DEGGANS: You don't need a smart TV. Inexpensive devices like Roku or more deluxe options like Apple TV connect streaming apps to nonsmart TVs pretty well. And most streaming service subscriptions don't involve long-term contracts, so you can start and stop them with the click of a button. That means you can subscribe to a service when it has new episodes of a series that you love and drop it when that season ends. That's what Mellini Kantayya does.
KANTAYYA: When "First Wives Club" came out on BET+, I hopped on over to that one, watched, you know, everything I wanted - that and everything I wanted to watch over there, and then I canceled it. And that's basically what I've been doing. I've been kind of having my base and then just picking and choosing for that month or for a particular program.
DEGGANS: There are even smartphone apps to help you track when your favorite series begin and end new episodes, like Binge Buddy or TV Time. But I think Tim Goodman's most important discovery can be summed up in my final tip.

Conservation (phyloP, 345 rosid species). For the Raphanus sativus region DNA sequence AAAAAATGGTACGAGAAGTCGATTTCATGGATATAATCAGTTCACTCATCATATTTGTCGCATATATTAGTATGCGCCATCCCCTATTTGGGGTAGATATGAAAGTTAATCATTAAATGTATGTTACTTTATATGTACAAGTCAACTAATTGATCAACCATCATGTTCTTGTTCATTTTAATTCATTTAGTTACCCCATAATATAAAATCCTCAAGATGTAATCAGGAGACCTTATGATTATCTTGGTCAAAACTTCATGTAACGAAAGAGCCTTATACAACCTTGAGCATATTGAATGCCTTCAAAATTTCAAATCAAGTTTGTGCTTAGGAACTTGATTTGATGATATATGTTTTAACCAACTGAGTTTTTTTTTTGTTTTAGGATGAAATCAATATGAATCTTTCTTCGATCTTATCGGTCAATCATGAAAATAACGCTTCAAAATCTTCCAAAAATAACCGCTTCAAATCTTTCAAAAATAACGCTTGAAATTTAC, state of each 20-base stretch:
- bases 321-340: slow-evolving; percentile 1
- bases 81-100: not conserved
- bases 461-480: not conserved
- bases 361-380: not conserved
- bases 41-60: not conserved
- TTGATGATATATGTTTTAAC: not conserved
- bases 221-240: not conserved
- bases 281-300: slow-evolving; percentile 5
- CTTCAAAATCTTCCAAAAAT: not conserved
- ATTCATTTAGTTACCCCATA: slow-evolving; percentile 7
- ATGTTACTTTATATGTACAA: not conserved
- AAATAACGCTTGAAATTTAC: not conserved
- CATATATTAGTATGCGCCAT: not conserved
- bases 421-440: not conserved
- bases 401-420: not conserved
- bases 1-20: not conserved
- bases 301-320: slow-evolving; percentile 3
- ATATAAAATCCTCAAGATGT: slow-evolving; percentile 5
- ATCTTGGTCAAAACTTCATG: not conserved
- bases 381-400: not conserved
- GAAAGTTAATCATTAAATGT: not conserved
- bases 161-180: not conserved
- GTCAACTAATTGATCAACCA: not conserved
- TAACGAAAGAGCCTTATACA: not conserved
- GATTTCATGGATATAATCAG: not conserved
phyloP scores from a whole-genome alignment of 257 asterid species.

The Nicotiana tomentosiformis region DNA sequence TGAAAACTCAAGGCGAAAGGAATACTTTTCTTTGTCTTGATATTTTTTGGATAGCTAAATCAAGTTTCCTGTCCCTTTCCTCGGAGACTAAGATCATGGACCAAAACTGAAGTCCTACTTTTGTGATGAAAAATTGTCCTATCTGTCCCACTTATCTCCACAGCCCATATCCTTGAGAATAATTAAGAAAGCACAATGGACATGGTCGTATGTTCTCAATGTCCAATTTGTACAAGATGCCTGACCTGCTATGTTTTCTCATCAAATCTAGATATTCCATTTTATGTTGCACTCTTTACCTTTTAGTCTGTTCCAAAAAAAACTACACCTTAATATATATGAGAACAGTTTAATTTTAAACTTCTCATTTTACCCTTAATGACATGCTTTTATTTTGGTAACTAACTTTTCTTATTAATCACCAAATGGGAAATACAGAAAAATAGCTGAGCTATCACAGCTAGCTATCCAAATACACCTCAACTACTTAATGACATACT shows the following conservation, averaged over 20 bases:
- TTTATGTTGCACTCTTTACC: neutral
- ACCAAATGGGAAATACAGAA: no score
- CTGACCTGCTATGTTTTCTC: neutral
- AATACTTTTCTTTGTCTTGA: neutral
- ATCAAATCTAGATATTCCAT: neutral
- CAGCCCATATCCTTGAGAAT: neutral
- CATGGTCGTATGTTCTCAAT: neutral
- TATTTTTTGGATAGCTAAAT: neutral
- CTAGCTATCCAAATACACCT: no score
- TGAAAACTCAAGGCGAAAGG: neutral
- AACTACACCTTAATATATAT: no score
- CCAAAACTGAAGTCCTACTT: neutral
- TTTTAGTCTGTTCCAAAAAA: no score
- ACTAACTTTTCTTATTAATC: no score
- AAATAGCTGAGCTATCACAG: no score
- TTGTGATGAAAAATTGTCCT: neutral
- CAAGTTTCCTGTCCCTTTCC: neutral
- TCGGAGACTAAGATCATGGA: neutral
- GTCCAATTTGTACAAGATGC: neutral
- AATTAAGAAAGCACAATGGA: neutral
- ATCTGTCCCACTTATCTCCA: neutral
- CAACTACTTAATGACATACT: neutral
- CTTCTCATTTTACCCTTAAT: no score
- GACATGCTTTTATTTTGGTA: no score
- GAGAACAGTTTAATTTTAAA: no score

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DEGGANS: Sorting through all of this can be fun if you relax, allow yourself to experiment and show some patience. So what have we learned about picking a lineup of streaming services? Tip No. 1 - accept that it will feel overwhelming at first. It's an understandable fear, but it's also a bit overblown if you take a little time to get your mind around the challenge.
Next, track your viewing and create a TV diary to see what you actually watch. Part of the fear in picking streaming services comes from the worry that you'll accidentally give up access to programs you really care about. So make sure you don't.